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Anyone who has yet to dip a toe into the waters of online retail would do well to give it a shot. After all, even a global pandemic could do nothing to arrest the skyrocketing popularity of ecommerce: in fact, it only added to it. Online stores could keep operating very effectively while traditional retailers had to close down — all while consumers were stuck at home and eager to stock up on supplies (as well as some impulse purchases for comfort).
Factor in how accessible it is for modern sellers and you have perhaps the most flexible and utilitarian money-making path in the world at the moment. Most notably, it’s entirely possible to start with a modest side hustle (selling just a few items in your spare time) and seamlessly grow it into an enterprise-level operation.
But that growth is far from easy to achieve, particularly given how competitive the digital marketplace has become. Everyone wants a piece of the pie — and while there’s enough to go around, you have to battle for it. In this post, we’re going to set out four simple tactics that you can use to grow your ecommerce business. Let’s get started.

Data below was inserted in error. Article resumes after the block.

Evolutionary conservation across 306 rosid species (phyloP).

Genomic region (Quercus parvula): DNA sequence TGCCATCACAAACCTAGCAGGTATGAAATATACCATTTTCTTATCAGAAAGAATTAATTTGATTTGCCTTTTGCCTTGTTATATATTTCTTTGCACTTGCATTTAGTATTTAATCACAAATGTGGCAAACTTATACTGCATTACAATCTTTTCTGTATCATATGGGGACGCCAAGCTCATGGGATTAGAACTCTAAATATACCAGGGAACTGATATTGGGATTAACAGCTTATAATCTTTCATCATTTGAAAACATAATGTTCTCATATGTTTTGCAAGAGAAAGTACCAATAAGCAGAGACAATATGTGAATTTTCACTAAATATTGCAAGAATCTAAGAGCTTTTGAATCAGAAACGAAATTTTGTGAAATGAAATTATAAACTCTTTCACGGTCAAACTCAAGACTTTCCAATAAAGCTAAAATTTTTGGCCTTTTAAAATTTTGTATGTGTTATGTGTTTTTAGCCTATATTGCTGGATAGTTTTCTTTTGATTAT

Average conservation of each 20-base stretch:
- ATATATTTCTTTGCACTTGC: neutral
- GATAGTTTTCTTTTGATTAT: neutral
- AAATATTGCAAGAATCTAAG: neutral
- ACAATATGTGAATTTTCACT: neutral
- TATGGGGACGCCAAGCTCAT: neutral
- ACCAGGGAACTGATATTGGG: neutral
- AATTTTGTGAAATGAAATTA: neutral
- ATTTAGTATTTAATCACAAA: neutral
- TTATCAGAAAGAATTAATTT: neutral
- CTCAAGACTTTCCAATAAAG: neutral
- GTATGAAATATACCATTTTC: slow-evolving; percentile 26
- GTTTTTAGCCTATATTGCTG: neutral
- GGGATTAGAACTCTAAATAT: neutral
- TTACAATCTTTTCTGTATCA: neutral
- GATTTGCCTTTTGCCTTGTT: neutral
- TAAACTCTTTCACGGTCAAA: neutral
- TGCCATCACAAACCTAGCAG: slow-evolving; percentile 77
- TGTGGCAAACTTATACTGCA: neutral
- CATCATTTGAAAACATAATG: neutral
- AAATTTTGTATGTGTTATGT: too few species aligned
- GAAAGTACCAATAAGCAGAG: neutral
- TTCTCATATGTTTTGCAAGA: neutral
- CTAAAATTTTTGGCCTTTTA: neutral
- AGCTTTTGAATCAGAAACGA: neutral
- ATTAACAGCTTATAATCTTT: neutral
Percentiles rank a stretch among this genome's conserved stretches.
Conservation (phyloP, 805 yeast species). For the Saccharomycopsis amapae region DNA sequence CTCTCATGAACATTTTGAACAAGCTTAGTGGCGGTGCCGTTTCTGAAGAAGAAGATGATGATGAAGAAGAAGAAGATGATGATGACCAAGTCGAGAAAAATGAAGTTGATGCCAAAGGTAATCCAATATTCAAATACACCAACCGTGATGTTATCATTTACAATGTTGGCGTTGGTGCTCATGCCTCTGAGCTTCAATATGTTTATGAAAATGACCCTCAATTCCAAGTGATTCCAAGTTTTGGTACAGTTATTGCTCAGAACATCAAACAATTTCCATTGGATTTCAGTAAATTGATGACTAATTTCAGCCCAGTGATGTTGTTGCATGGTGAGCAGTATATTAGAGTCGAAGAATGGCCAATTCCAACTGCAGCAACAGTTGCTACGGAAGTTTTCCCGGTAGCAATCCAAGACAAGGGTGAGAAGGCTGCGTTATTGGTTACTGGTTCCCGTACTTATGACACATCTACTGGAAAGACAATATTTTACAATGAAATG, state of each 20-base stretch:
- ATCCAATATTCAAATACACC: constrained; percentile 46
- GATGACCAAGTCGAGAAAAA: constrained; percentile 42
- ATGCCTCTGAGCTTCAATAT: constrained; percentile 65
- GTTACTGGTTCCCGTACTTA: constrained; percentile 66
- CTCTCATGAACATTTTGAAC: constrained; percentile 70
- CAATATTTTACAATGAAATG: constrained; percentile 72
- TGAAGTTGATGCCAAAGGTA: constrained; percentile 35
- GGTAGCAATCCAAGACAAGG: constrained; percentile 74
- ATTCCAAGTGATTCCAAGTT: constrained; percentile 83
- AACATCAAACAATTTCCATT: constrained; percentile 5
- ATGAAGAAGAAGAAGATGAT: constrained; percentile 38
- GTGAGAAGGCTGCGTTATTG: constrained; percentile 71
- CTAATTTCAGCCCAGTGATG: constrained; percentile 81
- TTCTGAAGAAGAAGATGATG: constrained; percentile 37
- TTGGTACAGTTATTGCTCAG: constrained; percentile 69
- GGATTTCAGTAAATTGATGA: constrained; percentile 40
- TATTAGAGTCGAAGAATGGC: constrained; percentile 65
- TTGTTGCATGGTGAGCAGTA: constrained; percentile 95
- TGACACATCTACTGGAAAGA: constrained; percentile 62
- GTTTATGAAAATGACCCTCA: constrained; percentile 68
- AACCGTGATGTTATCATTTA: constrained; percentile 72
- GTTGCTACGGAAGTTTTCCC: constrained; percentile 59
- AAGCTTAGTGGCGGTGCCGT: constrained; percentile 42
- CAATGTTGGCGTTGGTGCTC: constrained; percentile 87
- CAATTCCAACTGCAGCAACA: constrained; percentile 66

Run a Facebook Ads campaign
Social media is something that no ambitious business can afford to ignore. It captures so much attention (and in such exploitable ways) that you’re leaving money on the table if you don’t have a social strategy — and paid social advertising should be a key element of that strategy. But there are various viable options. What should you go with for the core PPC effort?
Become an Insider
You do need such an effort, of course. PPC is a reliable driver of ROI: it’s the pragmatic constant in a sea of tactics that are much harder to get right. And as things currently stand, it isn’t necessary to use all viable platforms. You can just stick with one: Facebook Ads. Facebook is the biggest social network (having billions of active users), and it stores so much data.
Much of that data can be brought to bear when targeting your ads. If you want a given ad to go out to mechanical engineers living in a certain area, you can select the appropriate options. This level of targeting precision will allow you to get much more niche with your ad copy, leading you to lower costs in addition to better results.
Adopt hybrid marketing tactics
Hybrid marketing is all about using the online and offline worlds to promote your business, and stems from the recognition that you should be using all viable tactics — not just those that are on the cutting edge of technology. That isn’t to say that there isn’t unique technology involved in hybrid marketing, though, because there is.
Take pop-up shops, for instance. Running a pop-up shop using a pos system is a great way to promote an online retail store in a fresh environment, and it’s easier than you might think: there are pos systems for sale that can not only smoothly sync in-person sales with cloud inventories but even provide smart cash registers with data connections that can automate old-school transactions.